A retrospective review of clinical features and treatment outcomes in steroid-resistant interstitial lung disease from polymyositis/dermatomyositis

Isabel C. Mira-Avendano, Joseph G. Parambil, Ruchi Yadav, Valeria Arrossi, Meng Xu, Jeffrey T. Chapman, Daniel A. Culver

Research output: Contribution to journalArticle

43 Scopus citations


Introduction: We reviewed our experience with immunosuppressive agents in patients with steroid-resistant Interstitial Lung Disease in the setting of Polymyositis/Dermatomyositis (PM/DM-ILD) to determine whether there were major differences in outcomes. Methods: We identified all patients treated for PM/DM-ILD and assessed cyclophosphamide (CYC), azathioprine (AZA) and mycophenolate (MMF) when used as first-line steroid sparing therapy for effects on pulmonary function variables, dyspnea and tolerance at six and twelve months. Results: Among 46 patients meeting the inclusion criteria, 24 were treated with CYC, 13 with AZA and 9 with MMF. There were no baseline differences between the three treatment groups for any of the demographic or physiologic variables, dyspnea score, the presence of >30% fibrosis on CT, or the baseline steroid dose. At the six months assessment, the overall median change in FVC was 5.0% (25th, 75th percentile -3, 11.5%), corresponding to +.20 L (.09, 0.42 L) and the DLCO increased by 2.93% (-4, 9%), corresponding to 1 mm/ml/Hg (-.58, 2.3). The severity of dyspnea decreased substantially, prednisone dose could be reduced and no important difference in side effects was found in the whole group of patients. This effect was sustained after twelve months of therapy. Conclusions: In patients with PM/DM-ILD related, treatment with CYC, AZA or MMF was associated with stabilization of pulmonary physiology, improved dyspnea, and a reduction of steroid dose.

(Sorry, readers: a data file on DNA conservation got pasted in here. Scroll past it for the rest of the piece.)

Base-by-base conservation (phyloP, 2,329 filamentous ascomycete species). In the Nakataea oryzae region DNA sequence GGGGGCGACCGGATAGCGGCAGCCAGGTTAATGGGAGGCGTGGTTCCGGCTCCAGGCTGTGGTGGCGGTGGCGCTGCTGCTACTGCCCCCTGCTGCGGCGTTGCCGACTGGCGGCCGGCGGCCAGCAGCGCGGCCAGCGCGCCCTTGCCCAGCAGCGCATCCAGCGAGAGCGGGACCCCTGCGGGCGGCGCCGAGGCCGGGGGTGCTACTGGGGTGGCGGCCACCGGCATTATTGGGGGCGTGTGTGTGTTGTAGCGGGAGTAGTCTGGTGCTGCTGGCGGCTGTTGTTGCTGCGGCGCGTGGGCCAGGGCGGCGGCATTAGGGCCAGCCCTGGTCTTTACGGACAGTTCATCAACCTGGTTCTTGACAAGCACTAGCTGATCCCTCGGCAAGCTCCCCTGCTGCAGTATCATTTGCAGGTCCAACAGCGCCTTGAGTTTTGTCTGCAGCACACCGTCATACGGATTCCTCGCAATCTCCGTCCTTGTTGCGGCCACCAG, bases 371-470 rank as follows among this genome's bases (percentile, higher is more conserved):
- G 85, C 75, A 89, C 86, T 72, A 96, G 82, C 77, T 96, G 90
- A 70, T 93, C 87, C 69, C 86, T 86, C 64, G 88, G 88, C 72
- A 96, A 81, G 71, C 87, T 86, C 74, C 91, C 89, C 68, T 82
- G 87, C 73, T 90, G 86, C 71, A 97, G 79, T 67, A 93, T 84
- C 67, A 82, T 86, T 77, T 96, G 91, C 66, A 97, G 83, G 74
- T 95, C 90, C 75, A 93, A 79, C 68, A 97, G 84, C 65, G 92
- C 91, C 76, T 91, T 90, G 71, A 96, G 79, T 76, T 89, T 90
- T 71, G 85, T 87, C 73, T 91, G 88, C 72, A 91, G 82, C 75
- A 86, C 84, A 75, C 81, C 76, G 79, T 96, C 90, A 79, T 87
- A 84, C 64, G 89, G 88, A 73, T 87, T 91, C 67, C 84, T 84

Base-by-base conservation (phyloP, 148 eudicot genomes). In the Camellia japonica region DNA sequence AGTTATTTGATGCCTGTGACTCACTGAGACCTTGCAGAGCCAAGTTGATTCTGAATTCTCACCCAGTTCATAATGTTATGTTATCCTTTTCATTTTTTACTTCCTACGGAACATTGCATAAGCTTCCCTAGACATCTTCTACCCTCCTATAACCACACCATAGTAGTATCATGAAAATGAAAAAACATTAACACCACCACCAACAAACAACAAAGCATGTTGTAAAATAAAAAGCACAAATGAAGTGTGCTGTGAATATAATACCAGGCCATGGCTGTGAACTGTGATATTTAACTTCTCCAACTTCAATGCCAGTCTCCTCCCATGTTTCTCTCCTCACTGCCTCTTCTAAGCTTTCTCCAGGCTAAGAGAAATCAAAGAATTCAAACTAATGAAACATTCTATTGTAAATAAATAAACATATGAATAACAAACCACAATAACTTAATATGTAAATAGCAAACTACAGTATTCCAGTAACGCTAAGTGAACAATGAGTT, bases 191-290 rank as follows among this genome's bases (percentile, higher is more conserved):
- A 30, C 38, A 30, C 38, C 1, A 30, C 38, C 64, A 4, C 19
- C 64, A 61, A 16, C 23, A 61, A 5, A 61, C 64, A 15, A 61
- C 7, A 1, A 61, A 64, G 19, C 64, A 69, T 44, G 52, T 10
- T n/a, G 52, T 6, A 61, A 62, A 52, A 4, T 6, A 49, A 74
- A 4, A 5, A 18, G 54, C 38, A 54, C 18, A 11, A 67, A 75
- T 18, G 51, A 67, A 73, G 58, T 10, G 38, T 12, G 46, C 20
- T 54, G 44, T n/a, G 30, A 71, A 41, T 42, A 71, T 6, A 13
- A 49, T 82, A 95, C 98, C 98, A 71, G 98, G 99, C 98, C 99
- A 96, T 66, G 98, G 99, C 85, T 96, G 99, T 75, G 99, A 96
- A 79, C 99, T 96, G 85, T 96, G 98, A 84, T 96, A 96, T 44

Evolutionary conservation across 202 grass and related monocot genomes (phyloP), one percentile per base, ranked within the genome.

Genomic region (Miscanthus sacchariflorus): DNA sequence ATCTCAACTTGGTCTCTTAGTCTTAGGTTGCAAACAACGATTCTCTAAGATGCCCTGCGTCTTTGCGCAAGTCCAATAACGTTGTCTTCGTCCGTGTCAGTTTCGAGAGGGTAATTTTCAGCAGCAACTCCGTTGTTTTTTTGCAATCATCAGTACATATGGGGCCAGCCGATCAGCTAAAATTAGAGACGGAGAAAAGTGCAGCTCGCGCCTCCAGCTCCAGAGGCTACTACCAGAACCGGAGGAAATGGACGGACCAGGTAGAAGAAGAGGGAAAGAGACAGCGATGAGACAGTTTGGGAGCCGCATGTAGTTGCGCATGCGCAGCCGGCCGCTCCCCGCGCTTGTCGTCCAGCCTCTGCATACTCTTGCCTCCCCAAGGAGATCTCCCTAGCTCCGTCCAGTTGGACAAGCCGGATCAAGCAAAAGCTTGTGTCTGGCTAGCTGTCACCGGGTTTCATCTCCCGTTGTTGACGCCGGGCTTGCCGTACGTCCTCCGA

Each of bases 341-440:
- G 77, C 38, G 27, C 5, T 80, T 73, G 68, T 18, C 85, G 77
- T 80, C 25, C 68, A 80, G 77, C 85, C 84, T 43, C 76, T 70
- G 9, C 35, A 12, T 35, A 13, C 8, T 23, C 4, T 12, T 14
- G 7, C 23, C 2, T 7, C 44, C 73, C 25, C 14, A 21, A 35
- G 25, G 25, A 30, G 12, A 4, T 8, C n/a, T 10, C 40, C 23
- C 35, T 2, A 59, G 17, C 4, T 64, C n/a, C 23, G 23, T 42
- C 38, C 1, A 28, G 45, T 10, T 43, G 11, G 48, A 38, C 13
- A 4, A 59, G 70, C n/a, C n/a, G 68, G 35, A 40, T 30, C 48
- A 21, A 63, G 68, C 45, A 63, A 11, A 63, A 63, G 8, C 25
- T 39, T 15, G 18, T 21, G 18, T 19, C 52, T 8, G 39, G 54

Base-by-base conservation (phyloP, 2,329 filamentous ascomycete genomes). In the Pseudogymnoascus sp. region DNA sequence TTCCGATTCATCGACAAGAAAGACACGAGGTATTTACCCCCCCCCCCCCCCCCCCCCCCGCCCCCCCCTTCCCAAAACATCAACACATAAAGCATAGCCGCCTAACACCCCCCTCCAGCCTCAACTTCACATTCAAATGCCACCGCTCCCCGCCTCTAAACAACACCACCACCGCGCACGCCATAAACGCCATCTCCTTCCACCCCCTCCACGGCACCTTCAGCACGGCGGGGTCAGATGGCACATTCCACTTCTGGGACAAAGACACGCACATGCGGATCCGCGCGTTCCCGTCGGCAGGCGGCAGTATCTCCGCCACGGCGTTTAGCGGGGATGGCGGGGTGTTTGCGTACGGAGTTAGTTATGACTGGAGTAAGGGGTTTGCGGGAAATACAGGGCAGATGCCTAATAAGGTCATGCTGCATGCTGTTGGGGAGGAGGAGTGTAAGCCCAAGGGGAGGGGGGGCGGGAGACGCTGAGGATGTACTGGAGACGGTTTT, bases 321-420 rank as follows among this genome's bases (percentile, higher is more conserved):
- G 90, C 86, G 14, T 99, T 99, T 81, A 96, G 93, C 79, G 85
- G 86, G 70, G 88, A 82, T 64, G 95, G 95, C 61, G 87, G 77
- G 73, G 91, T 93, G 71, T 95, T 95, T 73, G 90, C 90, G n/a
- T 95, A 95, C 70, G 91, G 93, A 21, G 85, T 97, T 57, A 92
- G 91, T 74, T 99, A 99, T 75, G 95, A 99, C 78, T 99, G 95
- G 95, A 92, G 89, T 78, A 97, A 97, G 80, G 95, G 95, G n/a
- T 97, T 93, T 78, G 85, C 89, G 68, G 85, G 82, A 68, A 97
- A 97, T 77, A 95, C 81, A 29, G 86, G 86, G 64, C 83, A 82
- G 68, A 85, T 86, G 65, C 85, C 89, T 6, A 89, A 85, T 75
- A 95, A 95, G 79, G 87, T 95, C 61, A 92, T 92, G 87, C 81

Original languageEnglish (US)
Pages (from-to)890-896
Number of pages7
JournalRespiratory Medicine
Issue number6
StatePublished - Jun 1 2013



  • Dermatomyositis
  • Immunosupressive agents
  • Interstitial lung disease
  • Polymyositis

ASJC Scopus subject areas

  • Pulmonary and Respiratory Medicine

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